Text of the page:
A plan for 3rd

City planners teamed up with economic development organizations to formulate a plan to improve the Third Street shopping and pedestrian experience.

With the Wyoming Department of Transportation scheduled to resurface Third Street in 2020, members of the Laramie Main Street Alliance, Laramie Business Chamber Alliance and Laramie Planning Division met for the first time Jan. 25 as 3, 2, 1 … 3rd Street!, a committee tasked with planning projects to coincide with the resurfacing project.

“It started out as the Third Street Committee,” Main Street Program Coordinator Carly-Ann Anderson said. “The core group started meeting in November 2015. But I think we are starting to morph into 3, 2, 1 … 3rd Street!”

Using a technical assistance grant, Anderson said the committee hired New Mobility West Consultant Group to help develop an action plan that could be adopted by the Laramie City Council as a guiding document for future Third Street development in the downtown district.

“We think the street could be better looking and better planned,” Anderson said.

“Now that we have businesses on both sides, we want it to feel like you’re shopping downtown not on (a) freeway.”

With projects such as WYDOT repairing and resurfacing Third Street, American with Disabilities Act improvements, repairs to storm drains and plans to demolish the Clark Street viaduct affecting Third Street traffic, Anderson said the committee was working to get ahead of the construction with a viable plan for developing a safer pedestrian environment on Third Street as well as beautifying the area.

“The Third Street Corridor holds two gateways to our community,” said Mayor Andi Summerville, who worked with the committee on the action plan. “Downtown is one of our busiest pedestrian areas. It’s important for the city to look at safety, traffic improvements and beautification along the corridor as it hasn’t been done in a long time.”

The committee’s action plan will give Laramie the opportunity to work with WYDOT on adding designated turning lanes to Third Street and improving its intersections and parking, Summerville said.

The action plan, which included a public input process, identified community goals for Third Street:

— Increased pedestrian and bicycle activity

— Increased sense of pedestrian safety

— Additional street trees, public art, street furniture and landscaping

— Business expansion

— Decline in (automobile accidents)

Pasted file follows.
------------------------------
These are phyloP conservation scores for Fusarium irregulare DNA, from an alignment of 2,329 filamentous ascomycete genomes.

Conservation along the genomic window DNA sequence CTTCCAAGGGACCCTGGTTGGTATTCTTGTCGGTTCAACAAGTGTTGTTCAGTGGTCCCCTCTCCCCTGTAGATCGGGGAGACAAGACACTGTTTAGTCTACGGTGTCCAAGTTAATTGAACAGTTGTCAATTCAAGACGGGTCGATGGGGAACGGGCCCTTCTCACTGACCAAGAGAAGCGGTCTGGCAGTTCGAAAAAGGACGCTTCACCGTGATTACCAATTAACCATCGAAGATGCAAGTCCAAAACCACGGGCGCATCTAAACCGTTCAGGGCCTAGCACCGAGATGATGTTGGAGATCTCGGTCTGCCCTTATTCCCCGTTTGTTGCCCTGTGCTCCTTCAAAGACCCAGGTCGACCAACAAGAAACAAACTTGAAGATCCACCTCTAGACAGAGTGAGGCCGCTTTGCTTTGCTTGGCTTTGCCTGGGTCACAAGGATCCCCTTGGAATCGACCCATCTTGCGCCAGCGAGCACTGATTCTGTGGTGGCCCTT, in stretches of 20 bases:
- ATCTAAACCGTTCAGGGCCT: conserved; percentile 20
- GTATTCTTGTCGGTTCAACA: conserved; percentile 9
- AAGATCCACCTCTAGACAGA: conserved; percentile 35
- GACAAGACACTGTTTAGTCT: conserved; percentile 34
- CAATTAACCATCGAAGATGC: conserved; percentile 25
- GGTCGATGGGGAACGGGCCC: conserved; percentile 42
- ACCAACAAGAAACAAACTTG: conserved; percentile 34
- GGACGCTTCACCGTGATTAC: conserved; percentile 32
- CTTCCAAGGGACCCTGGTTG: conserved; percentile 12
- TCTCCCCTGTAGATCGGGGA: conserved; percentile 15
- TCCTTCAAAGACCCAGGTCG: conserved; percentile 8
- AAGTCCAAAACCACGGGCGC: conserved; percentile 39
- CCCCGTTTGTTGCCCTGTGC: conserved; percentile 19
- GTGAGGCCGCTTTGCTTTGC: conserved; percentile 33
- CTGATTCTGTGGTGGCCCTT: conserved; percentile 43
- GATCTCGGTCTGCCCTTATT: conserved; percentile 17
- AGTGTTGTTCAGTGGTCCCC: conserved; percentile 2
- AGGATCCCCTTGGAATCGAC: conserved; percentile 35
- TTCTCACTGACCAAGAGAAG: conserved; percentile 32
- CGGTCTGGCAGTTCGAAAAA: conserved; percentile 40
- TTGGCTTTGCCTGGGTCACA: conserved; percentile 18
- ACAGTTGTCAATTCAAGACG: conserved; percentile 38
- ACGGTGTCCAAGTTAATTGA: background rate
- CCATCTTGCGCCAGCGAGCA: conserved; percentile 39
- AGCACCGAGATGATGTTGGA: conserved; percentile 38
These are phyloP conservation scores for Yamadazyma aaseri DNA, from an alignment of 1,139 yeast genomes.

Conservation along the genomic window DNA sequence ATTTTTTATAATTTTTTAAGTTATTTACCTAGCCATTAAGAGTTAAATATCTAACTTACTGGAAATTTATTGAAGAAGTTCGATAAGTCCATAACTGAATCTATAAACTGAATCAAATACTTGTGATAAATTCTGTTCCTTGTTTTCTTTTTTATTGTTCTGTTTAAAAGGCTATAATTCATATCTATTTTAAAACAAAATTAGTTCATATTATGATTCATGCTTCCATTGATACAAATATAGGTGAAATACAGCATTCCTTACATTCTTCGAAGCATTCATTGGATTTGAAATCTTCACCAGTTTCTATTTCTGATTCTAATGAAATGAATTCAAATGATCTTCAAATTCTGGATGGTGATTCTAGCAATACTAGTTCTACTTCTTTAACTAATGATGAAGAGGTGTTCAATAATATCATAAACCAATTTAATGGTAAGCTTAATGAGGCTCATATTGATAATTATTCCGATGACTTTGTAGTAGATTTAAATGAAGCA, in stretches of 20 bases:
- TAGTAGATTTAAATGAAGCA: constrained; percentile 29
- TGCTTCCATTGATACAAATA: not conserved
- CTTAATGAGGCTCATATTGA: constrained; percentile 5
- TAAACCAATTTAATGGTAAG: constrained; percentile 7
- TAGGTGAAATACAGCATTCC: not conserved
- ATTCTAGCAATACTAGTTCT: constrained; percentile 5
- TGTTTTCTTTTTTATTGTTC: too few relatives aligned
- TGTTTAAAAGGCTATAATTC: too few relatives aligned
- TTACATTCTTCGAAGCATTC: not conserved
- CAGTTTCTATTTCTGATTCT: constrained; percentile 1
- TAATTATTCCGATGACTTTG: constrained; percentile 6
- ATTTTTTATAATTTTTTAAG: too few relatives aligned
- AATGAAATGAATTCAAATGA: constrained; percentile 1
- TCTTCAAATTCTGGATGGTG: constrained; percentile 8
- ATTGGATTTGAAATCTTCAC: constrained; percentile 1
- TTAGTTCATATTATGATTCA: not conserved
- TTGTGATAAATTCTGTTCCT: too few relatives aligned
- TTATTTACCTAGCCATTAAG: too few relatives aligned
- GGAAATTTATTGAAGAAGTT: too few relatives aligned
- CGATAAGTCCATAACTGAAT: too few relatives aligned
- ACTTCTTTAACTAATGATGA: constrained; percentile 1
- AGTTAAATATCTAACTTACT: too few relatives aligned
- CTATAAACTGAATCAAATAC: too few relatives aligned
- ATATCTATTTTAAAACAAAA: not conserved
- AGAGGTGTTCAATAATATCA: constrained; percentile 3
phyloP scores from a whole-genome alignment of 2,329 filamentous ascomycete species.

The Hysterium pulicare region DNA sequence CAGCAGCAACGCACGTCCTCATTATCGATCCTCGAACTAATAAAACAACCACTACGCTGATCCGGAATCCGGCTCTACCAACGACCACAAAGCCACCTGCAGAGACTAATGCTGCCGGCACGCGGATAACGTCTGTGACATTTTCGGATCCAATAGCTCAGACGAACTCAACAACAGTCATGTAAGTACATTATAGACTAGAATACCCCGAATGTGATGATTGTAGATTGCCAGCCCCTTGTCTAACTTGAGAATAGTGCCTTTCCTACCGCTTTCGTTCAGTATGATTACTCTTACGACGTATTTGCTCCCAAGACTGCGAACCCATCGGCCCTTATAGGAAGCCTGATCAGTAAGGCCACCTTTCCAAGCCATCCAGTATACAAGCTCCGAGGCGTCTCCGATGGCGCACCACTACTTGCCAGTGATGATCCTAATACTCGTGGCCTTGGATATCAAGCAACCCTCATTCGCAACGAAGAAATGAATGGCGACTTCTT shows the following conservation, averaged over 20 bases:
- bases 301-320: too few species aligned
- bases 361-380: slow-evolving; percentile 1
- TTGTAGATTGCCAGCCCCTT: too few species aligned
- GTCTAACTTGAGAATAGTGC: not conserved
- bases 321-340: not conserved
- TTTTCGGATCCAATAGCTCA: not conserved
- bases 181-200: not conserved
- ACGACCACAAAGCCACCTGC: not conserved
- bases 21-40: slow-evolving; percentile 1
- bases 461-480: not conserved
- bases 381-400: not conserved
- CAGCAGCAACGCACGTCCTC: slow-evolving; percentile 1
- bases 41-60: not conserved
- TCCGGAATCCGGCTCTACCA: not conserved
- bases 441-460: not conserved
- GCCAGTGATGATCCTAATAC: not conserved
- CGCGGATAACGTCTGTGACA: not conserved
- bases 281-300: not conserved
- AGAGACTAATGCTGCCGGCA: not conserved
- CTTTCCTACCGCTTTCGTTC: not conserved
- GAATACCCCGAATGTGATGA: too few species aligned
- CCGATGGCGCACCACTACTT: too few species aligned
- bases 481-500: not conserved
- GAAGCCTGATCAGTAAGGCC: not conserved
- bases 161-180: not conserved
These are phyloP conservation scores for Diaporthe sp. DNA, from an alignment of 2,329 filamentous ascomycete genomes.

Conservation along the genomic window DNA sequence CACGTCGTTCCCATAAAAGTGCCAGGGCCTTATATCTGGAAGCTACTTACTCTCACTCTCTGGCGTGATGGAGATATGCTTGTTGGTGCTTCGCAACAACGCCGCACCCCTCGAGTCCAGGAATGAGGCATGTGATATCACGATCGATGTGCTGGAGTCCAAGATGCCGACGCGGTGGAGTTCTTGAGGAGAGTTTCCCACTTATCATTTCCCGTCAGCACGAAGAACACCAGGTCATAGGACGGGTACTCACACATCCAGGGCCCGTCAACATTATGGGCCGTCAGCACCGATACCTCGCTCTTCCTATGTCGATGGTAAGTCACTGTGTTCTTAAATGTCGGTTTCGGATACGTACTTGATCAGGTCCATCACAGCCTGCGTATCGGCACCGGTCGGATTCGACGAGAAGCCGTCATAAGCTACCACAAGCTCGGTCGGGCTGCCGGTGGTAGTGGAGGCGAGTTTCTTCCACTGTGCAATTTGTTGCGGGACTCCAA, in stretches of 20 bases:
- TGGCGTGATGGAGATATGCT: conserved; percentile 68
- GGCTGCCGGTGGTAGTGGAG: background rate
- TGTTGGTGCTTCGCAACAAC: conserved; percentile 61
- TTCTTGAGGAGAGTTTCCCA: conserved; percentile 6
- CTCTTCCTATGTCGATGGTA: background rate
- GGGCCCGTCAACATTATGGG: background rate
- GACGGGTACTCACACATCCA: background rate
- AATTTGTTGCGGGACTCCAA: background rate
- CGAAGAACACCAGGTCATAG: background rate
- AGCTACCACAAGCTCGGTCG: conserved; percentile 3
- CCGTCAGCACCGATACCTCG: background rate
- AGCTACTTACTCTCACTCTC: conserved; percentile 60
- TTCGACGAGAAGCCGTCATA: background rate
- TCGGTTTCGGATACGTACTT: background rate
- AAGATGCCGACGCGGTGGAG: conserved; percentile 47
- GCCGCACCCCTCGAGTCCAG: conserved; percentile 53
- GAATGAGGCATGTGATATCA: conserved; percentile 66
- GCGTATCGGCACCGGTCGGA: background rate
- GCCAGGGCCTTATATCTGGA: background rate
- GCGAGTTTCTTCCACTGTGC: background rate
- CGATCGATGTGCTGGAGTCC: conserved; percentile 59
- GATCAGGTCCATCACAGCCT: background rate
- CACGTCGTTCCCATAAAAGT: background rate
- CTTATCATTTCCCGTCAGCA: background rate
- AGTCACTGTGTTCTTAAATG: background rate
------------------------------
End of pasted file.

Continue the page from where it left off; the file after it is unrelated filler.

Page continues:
— Slower traffic speeds

— Increase in sales tax revenues

“We identified Third Street as a major barrier to pedestrian traffic,” Anderson said. “And, we’d love to see more trees on third. Our goal is a more walkable, shoppable street.”

The committee is scheduled to present the action plan to City Council on Feb. 14 with the goal of adding it to the city’s work plan, she said.

“We really want to show (the council) what the consultants brought back to us,” Anderson said. “We’re all invested in this to make sure the downtown looks as good as possible.”

(3) comments

Ernest Bass

This project is just another proposed enormous boondoggle being championed by failing downtown shopkeepers. One of the first steps is going to be spending $200,000 for a “conceptual design.” The “Final Design” will cost much more. Included in this fantasy are gateway treatments (two landscaped islands in the center of 3rd Street), accent plantings, tons of public art, new street lights (again?), planters, brick paving, bike racks, BUS STOPS (yes), street furniture, curb extensions, landscaping, wider sidewalks, pedestrian gathering areas on street corners, small open space area/public activity center/plaza (like Jodi’s plaza), kiosks, new building facades, building canopies, and much more. There is even talk of a pedestrian mall on Grand between 1st and 2nd Streets – you know, “like Boulder’s Pearl Street Mall.” The publication, called “3-2-1 Third Street!”, is available for viewing on the Laramie Main Street website.

When will taxpayers say “enough already”? When will spending tens of millions of dollars on failed economic development projects end (railroad spur, anyone?). When will it become apparent that empty business parks and empty office buildings are a waste of money? When will local businesses start to pay for their own costly schemes and end their parasitic reliance on taxpayer funding?

Royal Coachman

It's fantastic to see this planning/project finally really underway.

We're close to having one of the most vibrant downtowns in the state -- probably next to Jackson, which has unique circumstances -- and Third Street is the final piece of the puzzle. Third Street was designed decades ago to do only one thing: move traffic. That now makes it a barrier for our downtown, a barrier to a welcoming, pedestrian-friendly environment that will allow the Downtown to grow.

Everyone in this town will benefit from this project. Godspeed.

Ernest Bass

“Third Street was designed decades ago to do only one thing: move traffic.” Duh. Probably because it is a U.S. highway.

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